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Speeding up code: pre-allocation, vectorization, parfor, spmd....

Asked by Matlab2010 on 6 Feb 2013
Latest activity Edited by Chad Greene
on 11 Jul 2019
I have written a very tricky and large bit of code. Its processing a data set of 5 million values. In outline the code goes like this.
1. Outer parfor loop (1: 500K).
2. Next loop (1: ~100)
3. Test lots of conditions
4. Inner for loop. 1: K. Assign values to a growing cell array, where K is the length of it. Each cell contains a struct, which in turn contains cell arrays (Its a really high dimensional data set!).
The problem is that it currently takes 6 seconds to carry out one run of the outer loop. I need to dramatically speed it up. (24 hours run time would be ok. 24 mins would be better :)).
I have used the profiler extensivly, and other than a warning telling me to pre-allocate, it all looks ok.
Stuff I am NOT currently doing:
1. pre-allocate the cell object. The reason is that I would need to search through the object to find which values are active or not each time I accessed the object. I assume this would take more time than would be saved by pre-allocation.
2. Vectorization. This is what I normally use when possible. However, this is such a complex bit of code, with many loops inside loops I dont even know where to start. Any hints?
3. I have the parallel toolbox, though only one 64 bit machine with enough RAM to load the dataset. Should I be using this? I have not done so before.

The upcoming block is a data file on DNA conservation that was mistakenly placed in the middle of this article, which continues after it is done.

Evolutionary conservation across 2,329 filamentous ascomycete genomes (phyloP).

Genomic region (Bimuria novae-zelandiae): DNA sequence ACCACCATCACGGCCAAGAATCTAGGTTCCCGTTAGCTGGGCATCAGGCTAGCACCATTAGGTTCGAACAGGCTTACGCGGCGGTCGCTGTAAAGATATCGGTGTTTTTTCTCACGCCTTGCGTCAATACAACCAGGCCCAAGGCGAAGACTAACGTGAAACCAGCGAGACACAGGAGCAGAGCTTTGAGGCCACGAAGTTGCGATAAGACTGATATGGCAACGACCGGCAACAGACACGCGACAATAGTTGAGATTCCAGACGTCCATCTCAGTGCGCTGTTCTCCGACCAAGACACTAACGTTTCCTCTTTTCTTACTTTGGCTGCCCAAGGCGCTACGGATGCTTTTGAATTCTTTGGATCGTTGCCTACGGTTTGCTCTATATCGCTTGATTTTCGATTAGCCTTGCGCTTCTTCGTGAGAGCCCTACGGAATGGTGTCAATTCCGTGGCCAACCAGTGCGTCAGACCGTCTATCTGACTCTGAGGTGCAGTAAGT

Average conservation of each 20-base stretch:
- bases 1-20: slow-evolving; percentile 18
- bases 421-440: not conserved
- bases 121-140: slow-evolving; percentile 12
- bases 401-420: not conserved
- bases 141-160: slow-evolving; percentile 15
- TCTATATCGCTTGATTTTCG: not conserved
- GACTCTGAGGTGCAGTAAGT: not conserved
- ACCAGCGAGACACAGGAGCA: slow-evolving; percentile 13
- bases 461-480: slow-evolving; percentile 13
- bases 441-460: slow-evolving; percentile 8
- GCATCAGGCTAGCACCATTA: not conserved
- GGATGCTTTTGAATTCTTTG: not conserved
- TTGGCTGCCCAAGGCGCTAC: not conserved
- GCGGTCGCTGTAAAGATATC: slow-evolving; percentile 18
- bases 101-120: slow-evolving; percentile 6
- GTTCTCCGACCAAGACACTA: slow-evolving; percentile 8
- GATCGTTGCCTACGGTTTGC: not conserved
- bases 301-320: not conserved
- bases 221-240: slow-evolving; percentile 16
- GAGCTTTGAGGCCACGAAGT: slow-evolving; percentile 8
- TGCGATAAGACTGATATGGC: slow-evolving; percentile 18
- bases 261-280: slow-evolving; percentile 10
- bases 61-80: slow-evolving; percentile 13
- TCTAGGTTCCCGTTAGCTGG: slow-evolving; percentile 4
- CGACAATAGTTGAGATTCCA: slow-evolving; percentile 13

I am using win7 on a quod core machine with 16GB.
Any sensible comments welcome. thank you.

  2 Comments

  • A too pessimistic pre-allocation is usually much cheaper than letting a an array grow repeatedly. Either allocate to many elements initially or let the array grow by 1000 elements on demand to reduce the effects.
  • Try to vectorize the innermost loop only. But in most cases I've seen here in the forum, eliminating repeated calculations has been a great advantage already.
  • Find the bottlenecks and use PARFOR to use all cores of your machine.
quick update.
The loop time has decreased from 6s to 0.05s by pre-allocating the complex cell array/structure object.
thank you for your comments so far. I will update in much more detail next week.

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5 Answers

Answer by Jonathan Sullivan on 6 Feb 2013

It's really hard to say what exactly you can do without knowing the nature of what is inside those for-loops.
Some ideas come to mind:
  • Eliminate redundant calculations
  • Vectorize any operations that you can
  • Avoid using things like repmat and use things like bsxfun, where possible
But post your code. It's really hard to say whats applicable without seeing it.

  1 Comment

+1 for "Eliminate redundant calculations", while "Vectorize any operation" might be counterproductive, when the required temporary arrays are more expensive than the overhead for running loops.

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Answer by Jason Ross
on 6 Feb 2013
Edited by Jason Ross
on 6 Feb 2013